Uncertain Twilight | On ageing in India

Home is where the care is

Home alone: A resident at the Government Old Age Home run by Social Justice Department at Thevara, Kochi.

Home alone: A resident at the Government Old Age Home run by Social Justice Department at Thevara, Kochi.   | Photo Credit: H_Vibhu

Recent years have witnessed a slew of real estate projects mushrooming across the country, catering to the burgeoning demand for retirement homes. Yet the quality of accommodation options for the elderly varies significantly depending on income levels.

Victoria is able to smile, but it is no easy task for this octogenarian mother of four fated to live the last ten years with her husband George in an old age home.

Even the lack of privacy to grieve the loss of their only son to cancer hasn’t turned her spiteful. It is hardly two months since the 56-year-old died at a relief settlement a few kilometres away from the old age home.

“The separation from him was so painful. We consoled him promising to visit every now and then,” Ms. Victoria recollected as a thin film of tears betrayed the still lingering smile.

Notwithstanding that searing pain of separation, the couple had no other way but to vacate the rented house and move into the Government Old Age Home at Thevara after the burden of marrying off three daughters left them financially broke.

All 35 inmates at the Home run by the Social Justice Department have similar harrowing tales to share. Often, widowed mothers with daughters end up at the Home once the latter are married off, which in a way explains why there are 22 female inmates to 13 males, officials said.

Abandonment epidemic

With a never-ending queue of parents being abandoned by their children in this most literate State of the country, the Home with dormitories has run out of space forcing authorities to reject 10 to 12 inquiries a month.

Notwithstanding the construction of a new building with the capacity to accommodate 60 inmates, based on funding from the National Urban Livelihood Mission and running costs supported by the Corporation, residents could no longer be admitted directly after it became clear that uncaring children found it all too convenient a way to dump their ageing parents there and move on.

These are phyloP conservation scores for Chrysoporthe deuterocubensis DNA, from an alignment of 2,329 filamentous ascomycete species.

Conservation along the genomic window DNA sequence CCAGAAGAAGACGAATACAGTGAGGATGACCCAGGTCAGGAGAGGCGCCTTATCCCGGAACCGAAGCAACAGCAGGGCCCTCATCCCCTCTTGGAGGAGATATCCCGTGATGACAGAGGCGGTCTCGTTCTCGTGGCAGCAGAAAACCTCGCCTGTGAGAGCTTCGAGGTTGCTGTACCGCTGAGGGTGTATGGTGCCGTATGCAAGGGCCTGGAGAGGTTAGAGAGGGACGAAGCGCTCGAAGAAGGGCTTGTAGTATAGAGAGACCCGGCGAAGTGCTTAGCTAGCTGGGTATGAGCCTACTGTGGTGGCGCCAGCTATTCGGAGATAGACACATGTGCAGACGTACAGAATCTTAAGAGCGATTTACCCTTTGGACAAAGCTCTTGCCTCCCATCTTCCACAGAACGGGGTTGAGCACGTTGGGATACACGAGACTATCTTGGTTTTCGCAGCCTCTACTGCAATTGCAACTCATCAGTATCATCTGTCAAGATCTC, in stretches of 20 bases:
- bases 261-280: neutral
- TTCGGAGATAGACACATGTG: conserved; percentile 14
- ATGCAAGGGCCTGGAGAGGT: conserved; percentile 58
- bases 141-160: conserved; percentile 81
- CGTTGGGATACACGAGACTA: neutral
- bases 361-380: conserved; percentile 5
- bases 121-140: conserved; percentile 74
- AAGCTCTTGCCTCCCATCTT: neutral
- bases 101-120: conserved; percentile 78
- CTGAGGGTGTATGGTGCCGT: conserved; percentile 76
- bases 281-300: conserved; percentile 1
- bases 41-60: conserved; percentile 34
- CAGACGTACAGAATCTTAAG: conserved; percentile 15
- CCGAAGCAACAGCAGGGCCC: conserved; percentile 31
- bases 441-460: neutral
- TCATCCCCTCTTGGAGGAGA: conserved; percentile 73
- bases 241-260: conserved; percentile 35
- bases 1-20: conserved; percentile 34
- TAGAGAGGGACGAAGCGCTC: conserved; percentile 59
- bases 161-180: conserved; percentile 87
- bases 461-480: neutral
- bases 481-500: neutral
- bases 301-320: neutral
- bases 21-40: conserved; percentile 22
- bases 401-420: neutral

Now a detailed verification is made about the background of potential residents before admitting them. Besides, candidates recommended by the district collector and destitute persons brought in by police officers not below the rank of sub inspector are also admitted.

This epidemic of abandoning elderly parents in homes reflects the seriousness of the supply shortfall in affordable senior care homes.

Government provision

Public provision of housing for the elderly is on the rise, yet it has clearly been outpaced by the ageing of the population across Indian states. Data provided by Board of Control for Orphanages and other Charitable Homes in Kerala’s Department of Social Welfare suggest that the State has registered a three-fold increase in old age homes since 2011 compared to the previous three-and-a-half decades. Even from 2010-11 to 2015-16, official records suggests that the number of registered old homes has surged from nearly 391 to 574.

Of this, 228 old age homes are receiving government support. Each destitute elderly in these old age homes gets an assistance of ₹1,000 monthly.

Home is where the care is
 

Yet in a number of government-run homes, the inevitable overcrowding leads to fewer funds and facilities on offer for each resident, many of whom are quite poor to begin with, with little to no savings to lean upon.